The weakness of the model is that it seems to have an error component structure jit an idiosyncratic error term, with ji being a time constant and country specific error term. The author’s consonants are ca = 1:538 and cd = 3:619, which are not particularly the sample averages. The control variables (Xit) estimate the quintiles which are set on consumption/expenditure or income earnings, regional and time dummies which are North Africa, Asia, Sub-Saharan Africa, Middle East, the Pacific, Latin America and also some post communist countries.
Therefore the weakness of the article is that neither the standard errors nor the partial effects were reported. The author mostly focuses in the fact that a j is not noticeable while da j is noticeably important for the quintile that are rich and is noticeably unimportant for the four quintiles that are poor. It also can be argues that foreign aid is not noticeably associated, in countries which are mostly democratic developing, with income redistribution.
According to the article an open question is remained and is being raised whether autocracies are less receptive than democracies. Any reduction of inequality was failed to be found in for example the Caribbean and Latin America which are considered relatively democratic countries.
The main results of the article Bjørnskov C. points that “proceeding to the central estimates, the findings indicate that for the average developing country in the sample, inflows of foreign aid exert a negative influence on the income distribution at levels of democracy above roughly 2.5-3 on the Polity IV index. Turning the estimates the other way, the results can also be interpreted as showing that democracy exerts a negative influence when inflows of foreign aid exceed approximately 7 to 9% of GDP. The estimates are also of economic significance across a substantial part of the distribution and support the notion that aid is detrimental to income equality in democratic developing countries” (p. 122, 2009). It can be summarized that because the results cannot inform of which vehicles are more likely thus future research is needed. Speaking of the findings Bjørnskov C. says that “ the findings indicate that for the average developing country in the sample, inflows of foreign aid exert a negative influence on the income distribution at levels of democracy above roughly 2.5-3, that can be interpreted that democracy exerts a negative influence when inflows of foreign aid exceed approximately 7 to 9% of GDP” (p.117-118, 2009). Consequently the findings provide proof that democracy links to distribution of the income in particularly countries that are aid-dependent.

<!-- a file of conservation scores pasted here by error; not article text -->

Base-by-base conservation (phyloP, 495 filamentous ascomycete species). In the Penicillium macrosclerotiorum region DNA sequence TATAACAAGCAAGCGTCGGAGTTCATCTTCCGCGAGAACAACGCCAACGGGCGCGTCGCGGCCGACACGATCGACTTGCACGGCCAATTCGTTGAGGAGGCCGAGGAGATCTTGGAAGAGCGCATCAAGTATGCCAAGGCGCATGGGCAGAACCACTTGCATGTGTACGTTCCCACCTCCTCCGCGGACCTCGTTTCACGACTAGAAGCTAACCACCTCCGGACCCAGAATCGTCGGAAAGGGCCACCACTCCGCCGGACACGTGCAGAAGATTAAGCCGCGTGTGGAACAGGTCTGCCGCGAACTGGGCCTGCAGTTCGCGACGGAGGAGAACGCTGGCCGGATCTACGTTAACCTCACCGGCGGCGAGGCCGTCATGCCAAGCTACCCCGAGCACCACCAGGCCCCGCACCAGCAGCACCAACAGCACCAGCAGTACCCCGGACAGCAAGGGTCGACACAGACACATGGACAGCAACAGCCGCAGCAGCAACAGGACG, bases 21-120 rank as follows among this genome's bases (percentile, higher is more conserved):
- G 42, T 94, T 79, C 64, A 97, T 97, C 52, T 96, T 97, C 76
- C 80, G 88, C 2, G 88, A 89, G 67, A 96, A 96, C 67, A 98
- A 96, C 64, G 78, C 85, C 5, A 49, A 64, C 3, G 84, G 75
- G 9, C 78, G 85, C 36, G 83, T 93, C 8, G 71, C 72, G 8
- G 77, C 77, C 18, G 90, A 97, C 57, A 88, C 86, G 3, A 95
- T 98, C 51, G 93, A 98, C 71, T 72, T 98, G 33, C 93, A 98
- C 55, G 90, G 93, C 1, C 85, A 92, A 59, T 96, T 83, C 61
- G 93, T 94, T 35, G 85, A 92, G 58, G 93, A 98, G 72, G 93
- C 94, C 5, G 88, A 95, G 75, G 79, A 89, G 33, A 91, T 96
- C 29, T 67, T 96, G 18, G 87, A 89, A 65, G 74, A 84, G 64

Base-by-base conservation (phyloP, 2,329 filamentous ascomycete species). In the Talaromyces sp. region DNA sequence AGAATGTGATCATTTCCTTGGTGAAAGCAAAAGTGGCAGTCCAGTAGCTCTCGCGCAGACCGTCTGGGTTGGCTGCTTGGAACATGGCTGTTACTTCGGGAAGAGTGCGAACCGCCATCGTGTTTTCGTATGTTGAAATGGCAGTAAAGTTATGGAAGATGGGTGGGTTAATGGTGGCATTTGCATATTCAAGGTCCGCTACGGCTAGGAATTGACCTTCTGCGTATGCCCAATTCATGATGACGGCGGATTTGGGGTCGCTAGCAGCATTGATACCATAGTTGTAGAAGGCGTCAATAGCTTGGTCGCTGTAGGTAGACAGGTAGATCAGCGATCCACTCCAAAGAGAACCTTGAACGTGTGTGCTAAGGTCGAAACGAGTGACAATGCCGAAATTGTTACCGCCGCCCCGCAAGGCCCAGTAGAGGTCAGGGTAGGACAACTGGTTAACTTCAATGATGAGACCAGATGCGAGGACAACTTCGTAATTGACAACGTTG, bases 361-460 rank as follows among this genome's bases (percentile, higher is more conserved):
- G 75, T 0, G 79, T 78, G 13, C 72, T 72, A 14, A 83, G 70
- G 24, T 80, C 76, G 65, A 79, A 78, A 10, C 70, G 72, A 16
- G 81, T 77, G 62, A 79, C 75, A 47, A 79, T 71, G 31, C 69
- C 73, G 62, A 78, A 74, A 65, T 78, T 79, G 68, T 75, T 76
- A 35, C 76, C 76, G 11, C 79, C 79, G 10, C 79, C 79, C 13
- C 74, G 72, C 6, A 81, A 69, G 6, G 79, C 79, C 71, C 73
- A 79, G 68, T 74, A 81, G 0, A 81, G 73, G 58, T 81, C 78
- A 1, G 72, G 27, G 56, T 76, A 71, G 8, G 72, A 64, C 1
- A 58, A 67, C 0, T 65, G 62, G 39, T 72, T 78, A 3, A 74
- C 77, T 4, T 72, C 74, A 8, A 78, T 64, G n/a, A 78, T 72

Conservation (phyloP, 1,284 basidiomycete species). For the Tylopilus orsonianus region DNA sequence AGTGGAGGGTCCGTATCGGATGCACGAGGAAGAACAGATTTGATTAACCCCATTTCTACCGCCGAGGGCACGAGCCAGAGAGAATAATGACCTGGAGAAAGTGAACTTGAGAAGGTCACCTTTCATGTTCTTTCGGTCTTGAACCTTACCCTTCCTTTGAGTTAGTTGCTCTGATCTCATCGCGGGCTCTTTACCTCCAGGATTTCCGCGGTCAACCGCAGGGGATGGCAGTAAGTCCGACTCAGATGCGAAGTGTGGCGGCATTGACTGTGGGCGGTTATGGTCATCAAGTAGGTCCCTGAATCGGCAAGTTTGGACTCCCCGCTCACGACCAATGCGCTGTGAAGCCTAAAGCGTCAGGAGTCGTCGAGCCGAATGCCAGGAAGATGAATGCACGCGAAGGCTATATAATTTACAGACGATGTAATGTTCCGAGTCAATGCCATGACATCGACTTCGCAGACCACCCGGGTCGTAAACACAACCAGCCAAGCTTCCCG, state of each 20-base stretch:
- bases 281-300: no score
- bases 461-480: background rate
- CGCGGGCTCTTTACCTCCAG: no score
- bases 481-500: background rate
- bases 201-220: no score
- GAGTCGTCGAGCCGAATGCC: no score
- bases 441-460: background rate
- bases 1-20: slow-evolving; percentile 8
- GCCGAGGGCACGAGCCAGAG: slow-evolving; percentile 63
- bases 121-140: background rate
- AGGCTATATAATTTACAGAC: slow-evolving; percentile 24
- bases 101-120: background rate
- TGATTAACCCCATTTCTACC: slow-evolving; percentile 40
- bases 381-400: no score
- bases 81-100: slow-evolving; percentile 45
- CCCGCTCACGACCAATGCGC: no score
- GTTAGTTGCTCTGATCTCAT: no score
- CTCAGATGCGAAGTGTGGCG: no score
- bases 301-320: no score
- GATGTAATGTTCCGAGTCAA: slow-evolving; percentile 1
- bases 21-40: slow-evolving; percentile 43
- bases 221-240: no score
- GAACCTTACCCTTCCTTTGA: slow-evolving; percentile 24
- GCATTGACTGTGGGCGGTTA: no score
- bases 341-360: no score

In conclusion the article discusses the problem that we usually faced in interpreting regression models with partial effects that are non-constant. Bjørnskov points foreign aid is negatively associated with share of total income with elites in autocracies unlike in countries that are democratic developing. It is clear from the article that donors are encountering a moral dilemma particularly due to the fact that they are ought to make a decision and choose between income equality and democracy. Although a set of regressions is questionable. The author’s model illustrates a statistically clear association between the income distribution and foreign aid in countries which are non-democratic. Nevertheless, there is no statistically clear and noticeable association between foreign aid and distribution in countries that are democratic developing. The author makes the following point that “ as puzzling as the results may be they are nonetheless consistent with a number of examples from the developing world. Botswana, for example, still ahs an income distribution to match its autocratic neighbors despite being democratic since its independence in 1966, having received average aid inflows of 10% of GDP since, and having grown at record rates” (p.123, 2009). Later speaking on the results he states that “ the results are likely to be troubling as they question whether separate goals can be achieved through foreign aid” (p. 123, 2009). In conclusion it is clear from the article that Foreign aid’s inflows itself makes democratic policy failures and makes countries that are developing to have more skewed distributions of income.
Remedial education and student achievement: a regression-discontinuity analysis.